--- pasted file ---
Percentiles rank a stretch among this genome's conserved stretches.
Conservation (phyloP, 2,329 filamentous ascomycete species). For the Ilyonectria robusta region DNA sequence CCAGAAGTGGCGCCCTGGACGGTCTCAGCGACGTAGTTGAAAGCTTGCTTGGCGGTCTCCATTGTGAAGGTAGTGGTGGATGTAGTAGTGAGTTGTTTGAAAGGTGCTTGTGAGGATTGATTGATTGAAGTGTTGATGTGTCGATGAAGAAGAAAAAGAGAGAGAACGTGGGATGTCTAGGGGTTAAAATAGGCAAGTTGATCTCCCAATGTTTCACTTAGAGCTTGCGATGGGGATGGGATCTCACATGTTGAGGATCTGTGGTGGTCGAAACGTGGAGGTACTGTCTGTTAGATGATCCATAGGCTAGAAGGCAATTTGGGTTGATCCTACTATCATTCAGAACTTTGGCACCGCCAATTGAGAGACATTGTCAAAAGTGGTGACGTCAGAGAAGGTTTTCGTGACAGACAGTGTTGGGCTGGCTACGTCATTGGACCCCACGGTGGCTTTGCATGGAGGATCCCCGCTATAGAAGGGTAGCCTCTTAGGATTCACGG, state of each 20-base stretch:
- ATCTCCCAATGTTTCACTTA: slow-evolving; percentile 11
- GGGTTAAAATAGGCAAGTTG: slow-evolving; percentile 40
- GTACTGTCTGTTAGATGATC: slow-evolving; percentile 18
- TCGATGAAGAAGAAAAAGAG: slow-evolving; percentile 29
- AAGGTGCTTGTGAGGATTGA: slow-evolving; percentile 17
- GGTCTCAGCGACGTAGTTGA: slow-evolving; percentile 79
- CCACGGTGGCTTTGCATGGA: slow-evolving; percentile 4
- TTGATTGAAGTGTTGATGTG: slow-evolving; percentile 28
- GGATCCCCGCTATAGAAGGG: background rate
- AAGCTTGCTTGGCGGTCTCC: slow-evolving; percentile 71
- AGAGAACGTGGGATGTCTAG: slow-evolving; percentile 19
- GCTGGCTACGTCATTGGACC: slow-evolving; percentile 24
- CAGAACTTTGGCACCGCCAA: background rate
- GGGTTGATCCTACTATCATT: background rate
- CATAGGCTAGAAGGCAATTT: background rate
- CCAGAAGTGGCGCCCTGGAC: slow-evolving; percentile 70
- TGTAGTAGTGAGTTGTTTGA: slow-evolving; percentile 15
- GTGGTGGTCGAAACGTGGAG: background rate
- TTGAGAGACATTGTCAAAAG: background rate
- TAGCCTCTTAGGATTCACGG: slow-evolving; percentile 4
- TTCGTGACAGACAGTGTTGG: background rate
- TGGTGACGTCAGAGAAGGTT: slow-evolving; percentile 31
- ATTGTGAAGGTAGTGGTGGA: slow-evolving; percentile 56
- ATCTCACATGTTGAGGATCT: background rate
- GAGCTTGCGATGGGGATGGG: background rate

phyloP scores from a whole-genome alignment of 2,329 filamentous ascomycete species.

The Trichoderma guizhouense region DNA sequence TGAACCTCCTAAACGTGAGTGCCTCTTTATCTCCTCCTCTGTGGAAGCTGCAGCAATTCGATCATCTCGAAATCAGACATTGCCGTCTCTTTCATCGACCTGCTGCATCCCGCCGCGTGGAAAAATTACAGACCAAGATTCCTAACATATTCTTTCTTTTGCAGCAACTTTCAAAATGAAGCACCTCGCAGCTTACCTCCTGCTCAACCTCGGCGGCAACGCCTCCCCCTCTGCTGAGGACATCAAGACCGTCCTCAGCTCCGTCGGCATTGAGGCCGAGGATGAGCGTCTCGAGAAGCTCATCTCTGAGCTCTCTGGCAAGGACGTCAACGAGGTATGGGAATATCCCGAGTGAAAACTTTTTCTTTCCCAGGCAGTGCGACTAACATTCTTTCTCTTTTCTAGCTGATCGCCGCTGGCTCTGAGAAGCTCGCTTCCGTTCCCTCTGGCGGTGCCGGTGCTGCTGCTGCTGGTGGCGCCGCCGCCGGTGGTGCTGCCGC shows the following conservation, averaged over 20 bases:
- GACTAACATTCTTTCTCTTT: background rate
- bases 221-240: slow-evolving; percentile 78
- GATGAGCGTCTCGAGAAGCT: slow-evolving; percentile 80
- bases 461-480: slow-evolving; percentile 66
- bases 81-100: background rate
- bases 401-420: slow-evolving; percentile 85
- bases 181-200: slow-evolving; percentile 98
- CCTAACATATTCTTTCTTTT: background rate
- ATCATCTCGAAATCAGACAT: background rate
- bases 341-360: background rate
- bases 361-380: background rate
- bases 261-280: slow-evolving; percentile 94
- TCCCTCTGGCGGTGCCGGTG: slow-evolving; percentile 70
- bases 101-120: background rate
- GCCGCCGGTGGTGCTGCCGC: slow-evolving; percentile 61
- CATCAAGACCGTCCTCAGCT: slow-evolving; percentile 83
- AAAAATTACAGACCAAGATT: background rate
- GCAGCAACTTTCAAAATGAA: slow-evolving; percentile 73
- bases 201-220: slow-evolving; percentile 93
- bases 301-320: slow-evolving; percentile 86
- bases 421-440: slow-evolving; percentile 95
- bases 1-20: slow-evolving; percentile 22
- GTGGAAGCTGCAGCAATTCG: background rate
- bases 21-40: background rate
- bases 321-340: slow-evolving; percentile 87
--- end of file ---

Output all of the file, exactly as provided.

Percentiles rank a stretch among this genome's conserved stretches.
Conservation (phyloP, 2,329 filamentous ascomycete species). For the Ilyonectria robusta region DNA sequence CCAGAAGTGGCGCCCTGGACGGTCTCAGCGACGTAGTTGAAAGCTTGCTTGGCGGTCTCCATTGTGAAGGTAGTGGTGGATGTAGTAGTGAGTTGTTTGAAAGGTGCTTGTGAGGATTGATTGATTGAAGTGTTGATGTGTCGATGAAGAAGAAAAAGAGAGAGAACGTGGGATGTCTAGGGGTTAAAATAGGCAAGTTGATCTCCCAATGTTTCACTTAGAGCTTGCGATGGGGATGGGATCTCACATGTTGAGGATCTGTGGTGGTCGAAACGTGGAGGTACTGTCTGTTAGATGATCCATAGGCTAGAAGGCAATTTGGGTTGATCCTACTATCATTCAGAACTTTGGCACCGCCAATTGAGAGACATTGTCAAAAGTGGTGACGTCAGAGAAGGTTTTCGTGACAGACAGTGTTGGGCTGGCTACGTCATTGGACCCCACGGTGGCTTTGCATGGAGGATCCCCGCTATAGAAGGGTAGCCTCTTAGGATTCACGG, state of each 20-base stretch:
- ATCTCCCAATGTTTCACTTA: slow-evolving; percentile 11
- GGGTTAAAATAGGCAAGTTG: slow-evolving; percentile 40
- GTACTGTCTGTTAGATGATC: slow-evolving; percentile 18
- TCGATGAAGAAGAAAAAGAG: slow-evolving; percentile 29
- AAGGTGCTTGTGAGGATTGA: slow-evolving; percentile 17
- GGTCTCAGCGACGTAGTTGA: slow-evolving; percentile 79
- CCACGGTGGCTTTGCATGGA: slow-evolving; percentile 4
- TTGATTGAAGTGTTGATGTG: slow-evolving; percentile 28
- GGATCCCCGCTATAGAAGGG: background rate
- AAGCTTGCTTGGCGGTCTCC: slow-evolving; percentile 71
- AGAGAACGTGGGATGTCTAG: slow-evolving; percentile 19
- GCTGGCTACGTCATTGGACC: slow-evolving; percentile 24
- CAGAACTTTGGCACCGCCAA: background rate
- GGGTTGATCCTACTATCATT: background rate
- CATAGGCTAGAAGGCAATTT: background rate
- CCAGAAGTGGCGCCCTGGAC: slow-evolving; percentile 70
- TGTAGTAGTGAGTTGTTTGA: slow-evolving; percentile 15
- GTGGTGGTCGAAACGTGGAG: background rate
- TTGAGAGACATTGTCAAAAG: background rate
- TAGCCTCTTAGGATTCACGG: slow-evolving; percentile 4
- TTCGTGACAGACAGTGTTGG: background rate
- TGGTGACGTCAGAGAAGGTT: slow-evolving; percentile 31
- ATTGTGAAGGTAGTGGTGGA: slow-evolving; percentile 56
- ATCTCACATGTTGAGGATCT: background rate
- GAGCTTGCGATGGGGATGGG: background rate

phyloP scores from a whole-genome alignment of 2,329 filamentous ascomycete species.

The Trichoderma guizhouense region DNA sequence TGAACCTCCTAAACGTGAGTGCCTCTTTATCTCCTCCTCTGTGGAAGCTGCAGCAATTCGATCATCTCGAAATCAGACATTGCCGTCTCTTTCATCGACCTGCTGCATCCCGCCGCGTGGAAAAATTACAGACCAAGATTCCTAACATATTCTTTCTTTTGCAGCAACTTTCAAAATGAAGCACCTCGCAGCTTACCTCCTGCTCAACCTCGGCGGCAACGCCTCCCCCTCTGCTGAGGACATCAAGACCGTCCTCAGCTCCGTCGGCATTGAGGCCGAGGATGAGCGTCTCGAGAAGCTCATCTCTGAGCTCTCTGGCAAGGACGTCAACGAGGTATGGGAATATCCCGAGTGAAAACTTTTTCTTTCCCAGGCAGTGCGACTAACATTCTTTCTCTTTTCTAGCTGATCGCCGCTGGCTCTGAGAAGCTCGCTTCCGTTCCCTCTGGCGGTGCCGGTGCTGCTGCTGCTGGTGGCGCCGCCGCCGGTGGTGCTGCCGC shows the following conservation, averaged over 20 bases:
- GACTAACATTCTTTCTCTTT: background rate
- bases 221-240: slow-evolving; percentile 78
- GATGAGCGTCTCGAGAAGCT: slow-evolving; percentile 80
- bases 461-480: slow-evolving; percentile 66
- bases 81-100: background rate
- bases 401-420: slow-evolving; percentile 85
- bases 181-200: slow-evolving; percentile 98
- CCTAACATATTCTTTCTTTT: background rate
- ATCATCTCGAAATCAGACAT: background rate
- bases 341-360: background rate
- bases 361-380: background rate
- bases 261-280: slow-evolving; percentile 94
- TCCCTCTGGCGGTGCCGGTG: slow-evolving; percentile 70
- bases 101-120: background rate
- GCCGCCGGTGGTGCTGCCGC: slow-evolving; percentile 61
- CATCAAGACCGTCCTCAGCT: slow-evolving; percentile 83
- AAAAATTACAGACCAAGATT: background rate
- GCAGCAACTTTCAAAATGAA: slow-evolving; percentile 73
- bases 201-220: slow-evolving; percentile 93
- bases 301-320: slow-evolving; percentile 86
- bases 421-440: slow-evolving; percentile 95
- bases 1-20: slow-evolving; percentile 22
- GTGGAAGCTGCAGCAATTCG: background rate
- bases 21-40: background rate
- bases 321-340: slow-evolving; percentile 87